Fed Cuts Interest Rate by 0.5 Percent
SAN JUAN — The Federal Reserve Bank reduced its benchmark interest rate by a half percentage point amid concerns that the Covid-19 outbreak could affect the U.S. economy.
The action marks the central bank’s first in-between policy meetings since the 2008 financial crisis.
“The fundamentals of the U.S. economy remain strong. However, the coronavirus poses evolving risks to economic activity. In light of these risks and in support of achieving its maximum employment and price stability goals, the Federal Open Market Committee decided today to lower the target range for the federal funds rate by 1/2 percentage point, to 1 to 1‑1/4 percent,” the Fed Board of Governors said in a statement.
“The Committee is closely monitoring developments and their implications for the economic outlook and will use its tools and act as appropriate to support the economy,” the board added.
The vote to lower the benchmark interest rate was unanimous. With this decision, the fed funds rate was set in the range of between 1 and 1.5 percent.
Stocks fluctuated wildly after Fed Chairman Jerome Powell’s noon press conference announcing the rate cut. Powell stressed that the U.S. economy was strong but that the strain on industries like tourism and travel, as well as supply chains, was becoming apparent in sentiment surveys. Airlines continued to cancel or reduce flights Tuesday.
The Dow Jones Industrial Average swung 990 points from its high to low-point in a roller-coaster morning of trading. The index was down 427.77 points, or 1.6 percent, setting at 26,275.53 as of 12:52 p.m. The S&P 500 was down 25.12 points, or 0.81 percent, to set at 3,065.11, while the Nasdaq Composite was down 61.44 points, or 0.69 percent, to set at 8,890.65.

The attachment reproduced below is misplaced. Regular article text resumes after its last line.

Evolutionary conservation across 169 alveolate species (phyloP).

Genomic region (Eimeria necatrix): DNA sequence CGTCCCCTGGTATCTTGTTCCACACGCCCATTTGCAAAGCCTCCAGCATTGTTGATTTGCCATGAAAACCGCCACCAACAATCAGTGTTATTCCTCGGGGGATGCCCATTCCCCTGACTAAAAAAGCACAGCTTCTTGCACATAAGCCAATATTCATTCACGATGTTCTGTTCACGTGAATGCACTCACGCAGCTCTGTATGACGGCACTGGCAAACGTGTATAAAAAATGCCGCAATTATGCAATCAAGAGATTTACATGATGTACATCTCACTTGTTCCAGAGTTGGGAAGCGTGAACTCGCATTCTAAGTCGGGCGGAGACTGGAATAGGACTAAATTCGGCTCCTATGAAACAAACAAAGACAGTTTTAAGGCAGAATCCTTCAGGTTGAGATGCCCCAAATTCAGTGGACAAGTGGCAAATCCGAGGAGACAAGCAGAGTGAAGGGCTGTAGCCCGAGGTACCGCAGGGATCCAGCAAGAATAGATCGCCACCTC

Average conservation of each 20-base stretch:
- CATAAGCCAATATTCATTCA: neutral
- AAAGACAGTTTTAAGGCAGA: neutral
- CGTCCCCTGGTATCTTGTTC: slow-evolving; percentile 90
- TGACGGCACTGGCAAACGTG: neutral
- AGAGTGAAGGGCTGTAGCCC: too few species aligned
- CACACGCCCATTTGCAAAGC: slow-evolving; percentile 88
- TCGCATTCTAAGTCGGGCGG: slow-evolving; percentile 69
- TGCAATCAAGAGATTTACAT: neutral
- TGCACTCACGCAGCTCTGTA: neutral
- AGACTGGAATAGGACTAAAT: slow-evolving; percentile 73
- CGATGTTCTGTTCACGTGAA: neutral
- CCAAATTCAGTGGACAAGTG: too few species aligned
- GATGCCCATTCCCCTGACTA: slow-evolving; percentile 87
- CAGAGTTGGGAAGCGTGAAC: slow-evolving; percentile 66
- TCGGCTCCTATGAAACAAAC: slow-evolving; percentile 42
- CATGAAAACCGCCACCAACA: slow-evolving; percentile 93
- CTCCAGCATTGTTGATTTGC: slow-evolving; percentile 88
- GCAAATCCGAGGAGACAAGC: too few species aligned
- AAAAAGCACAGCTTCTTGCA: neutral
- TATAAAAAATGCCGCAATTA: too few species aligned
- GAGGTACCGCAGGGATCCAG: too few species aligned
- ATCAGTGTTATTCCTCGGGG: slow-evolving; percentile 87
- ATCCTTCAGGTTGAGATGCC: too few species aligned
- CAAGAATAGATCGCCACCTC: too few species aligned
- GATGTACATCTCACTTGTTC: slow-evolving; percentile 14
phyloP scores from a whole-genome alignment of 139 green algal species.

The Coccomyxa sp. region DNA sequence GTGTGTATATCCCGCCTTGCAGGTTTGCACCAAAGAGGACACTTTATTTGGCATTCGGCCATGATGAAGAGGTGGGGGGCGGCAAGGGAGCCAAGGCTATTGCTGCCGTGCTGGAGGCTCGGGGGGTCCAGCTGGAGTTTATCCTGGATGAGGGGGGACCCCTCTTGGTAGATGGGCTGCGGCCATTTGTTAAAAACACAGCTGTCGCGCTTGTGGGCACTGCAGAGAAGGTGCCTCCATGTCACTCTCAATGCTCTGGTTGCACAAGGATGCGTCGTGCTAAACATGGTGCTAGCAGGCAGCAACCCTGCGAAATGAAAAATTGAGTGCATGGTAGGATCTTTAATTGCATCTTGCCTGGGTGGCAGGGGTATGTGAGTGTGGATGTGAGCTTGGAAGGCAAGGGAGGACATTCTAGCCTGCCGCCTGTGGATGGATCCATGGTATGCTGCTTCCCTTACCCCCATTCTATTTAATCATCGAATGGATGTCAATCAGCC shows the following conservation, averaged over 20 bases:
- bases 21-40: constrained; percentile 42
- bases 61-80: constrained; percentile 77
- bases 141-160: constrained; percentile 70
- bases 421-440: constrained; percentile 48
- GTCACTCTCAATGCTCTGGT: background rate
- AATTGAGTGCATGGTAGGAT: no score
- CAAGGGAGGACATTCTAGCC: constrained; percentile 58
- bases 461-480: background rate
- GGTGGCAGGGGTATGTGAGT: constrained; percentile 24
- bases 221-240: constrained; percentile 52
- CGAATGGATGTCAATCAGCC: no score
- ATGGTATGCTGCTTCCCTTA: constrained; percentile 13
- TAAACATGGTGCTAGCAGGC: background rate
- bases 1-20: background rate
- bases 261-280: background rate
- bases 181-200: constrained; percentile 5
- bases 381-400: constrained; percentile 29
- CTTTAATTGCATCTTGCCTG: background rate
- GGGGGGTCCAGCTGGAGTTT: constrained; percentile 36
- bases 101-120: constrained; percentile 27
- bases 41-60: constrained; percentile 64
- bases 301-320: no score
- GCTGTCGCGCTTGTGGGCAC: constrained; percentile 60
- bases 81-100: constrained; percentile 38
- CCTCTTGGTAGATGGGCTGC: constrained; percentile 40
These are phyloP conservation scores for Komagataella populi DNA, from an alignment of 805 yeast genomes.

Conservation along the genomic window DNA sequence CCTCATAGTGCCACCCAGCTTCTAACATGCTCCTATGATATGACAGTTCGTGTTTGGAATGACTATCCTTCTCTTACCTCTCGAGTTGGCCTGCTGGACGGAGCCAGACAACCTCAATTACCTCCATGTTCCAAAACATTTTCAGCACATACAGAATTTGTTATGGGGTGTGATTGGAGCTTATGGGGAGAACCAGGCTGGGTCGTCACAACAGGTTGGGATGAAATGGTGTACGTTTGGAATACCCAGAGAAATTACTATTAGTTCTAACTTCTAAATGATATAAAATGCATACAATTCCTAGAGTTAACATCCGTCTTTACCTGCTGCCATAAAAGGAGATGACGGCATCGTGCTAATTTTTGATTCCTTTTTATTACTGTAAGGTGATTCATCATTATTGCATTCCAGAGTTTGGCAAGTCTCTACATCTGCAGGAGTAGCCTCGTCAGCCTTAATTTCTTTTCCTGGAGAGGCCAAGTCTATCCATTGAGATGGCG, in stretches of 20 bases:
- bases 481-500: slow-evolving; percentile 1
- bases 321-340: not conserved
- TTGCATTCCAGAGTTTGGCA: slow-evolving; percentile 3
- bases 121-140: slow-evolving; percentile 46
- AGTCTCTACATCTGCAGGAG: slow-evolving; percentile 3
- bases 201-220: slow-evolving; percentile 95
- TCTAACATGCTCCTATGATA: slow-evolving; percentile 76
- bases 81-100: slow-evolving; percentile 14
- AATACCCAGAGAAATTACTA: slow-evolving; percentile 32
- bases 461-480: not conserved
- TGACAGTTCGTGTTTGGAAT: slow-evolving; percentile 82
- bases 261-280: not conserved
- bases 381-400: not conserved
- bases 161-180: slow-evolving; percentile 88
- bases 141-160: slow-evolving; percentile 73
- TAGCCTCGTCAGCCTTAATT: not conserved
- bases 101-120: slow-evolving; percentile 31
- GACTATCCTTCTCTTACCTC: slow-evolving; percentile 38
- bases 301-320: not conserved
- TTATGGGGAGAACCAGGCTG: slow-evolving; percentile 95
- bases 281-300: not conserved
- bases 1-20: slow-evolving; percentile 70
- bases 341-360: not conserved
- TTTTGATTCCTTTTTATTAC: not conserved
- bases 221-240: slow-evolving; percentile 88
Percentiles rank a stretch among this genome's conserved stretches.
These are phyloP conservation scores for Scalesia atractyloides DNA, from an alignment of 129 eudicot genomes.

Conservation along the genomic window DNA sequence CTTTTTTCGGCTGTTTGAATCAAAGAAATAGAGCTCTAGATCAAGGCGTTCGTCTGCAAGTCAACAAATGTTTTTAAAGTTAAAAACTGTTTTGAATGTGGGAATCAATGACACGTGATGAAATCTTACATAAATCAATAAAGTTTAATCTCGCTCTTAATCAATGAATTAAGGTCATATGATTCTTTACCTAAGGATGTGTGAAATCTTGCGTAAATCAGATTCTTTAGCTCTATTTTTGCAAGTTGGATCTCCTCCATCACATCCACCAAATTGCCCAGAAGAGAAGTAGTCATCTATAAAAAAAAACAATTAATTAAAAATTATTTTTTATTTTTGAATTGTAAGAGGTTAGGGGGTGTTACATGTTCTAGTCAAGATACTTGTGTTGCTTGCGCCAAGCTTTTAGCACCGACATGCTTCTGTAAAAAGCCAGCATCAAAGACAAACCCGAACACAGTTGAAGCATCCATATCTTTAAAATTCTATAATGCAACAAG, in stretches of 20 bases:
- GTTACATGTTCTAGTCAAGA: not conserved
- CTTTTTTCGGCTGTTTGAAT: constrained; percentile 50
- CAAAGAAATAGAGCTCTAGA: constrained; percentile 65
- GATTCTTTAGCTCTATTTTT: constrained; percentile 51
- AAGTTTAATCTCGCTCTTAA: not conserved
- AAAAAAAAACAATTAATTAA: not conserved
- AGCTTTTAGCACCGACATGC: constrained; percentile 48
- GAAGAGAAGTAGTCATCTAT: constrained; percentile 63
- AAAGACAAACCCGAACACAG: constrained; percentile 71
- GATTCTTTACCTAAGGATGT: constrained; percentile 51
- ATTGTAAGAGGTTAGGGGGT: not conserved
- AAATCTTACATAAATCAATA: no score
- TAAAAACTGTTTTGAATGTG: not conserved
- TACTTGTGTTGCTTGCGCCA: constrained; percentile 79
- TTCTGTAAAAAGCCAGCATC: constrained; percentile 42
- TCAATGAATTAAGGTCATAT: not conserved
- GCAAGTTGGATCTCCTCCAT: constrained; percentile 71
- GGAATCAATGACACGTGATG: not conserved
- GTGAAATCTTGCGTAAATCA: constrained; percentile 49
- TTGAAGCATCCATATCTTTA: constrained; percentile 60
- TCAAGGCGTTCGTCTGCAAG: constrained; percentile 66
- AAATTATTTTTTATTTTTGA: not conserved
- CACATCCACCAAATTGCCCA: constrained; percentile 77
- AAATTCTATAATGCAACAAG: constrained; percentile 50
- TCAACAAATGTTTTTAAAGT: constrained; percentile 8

The surprise move by the Fed followed a wild rally on Monday in which the Dow recorded its highest point gain in history. This follows last week’s closing of the world’s main stock exchanges with dramatic losses in view of the rapid spread of the novel coronavirus and concerns that its impact on different economies will lead to a global recession.
According to a Bank of America analysis, Euro Zone growth, which had been estimated at 1 percent, was reduced to 0.6 percent due to the outbreak. Italy, the most affected eurozone economy, will see a contraction as its estimated growth was downgraded from 0.3 percent to negative-0.2 percent.
Spain’s estimated growth was reduced by two-tenths of a point—from 1.6 percent to 1.4 percent. Germany will now see growth of 0.1 percent instead of the previously estimated 0.5 percent. All in all, the world economy is expected to grow 2.8 percent instead of the previous target of 3.1 percent.
Meanwhile, Goldman Sachs downgraded the expected growth of the U.S. economy to 1.2 percent during the first half of 2020.
Covid-19 has infected 92,798 people in 77 countries and territories since the virus was first detected in December in the city of Wuhan, capital of the Hubei province of China. The death toll from the virus has reached 3,164—with most still in China but a growing number being registered in other countries, with South Korea, Iran and Italy particularly hard-hit.
The death toll from the new coronavirus in the United States climbed to six Monday as the contagion took root in the Pacific Northwest and continued its march across the globe. All of the U.S. deaths have occurred in the state of Washington, where officials warned residents the battle against the disease was shifting from containment to mitigation.
Of the 41,165 people who are currently infected by the novel coronavirus, 83 percent are in mild condition while 17 percent are in serious or critical condition. Some 48,469 people have recovered from the virus.
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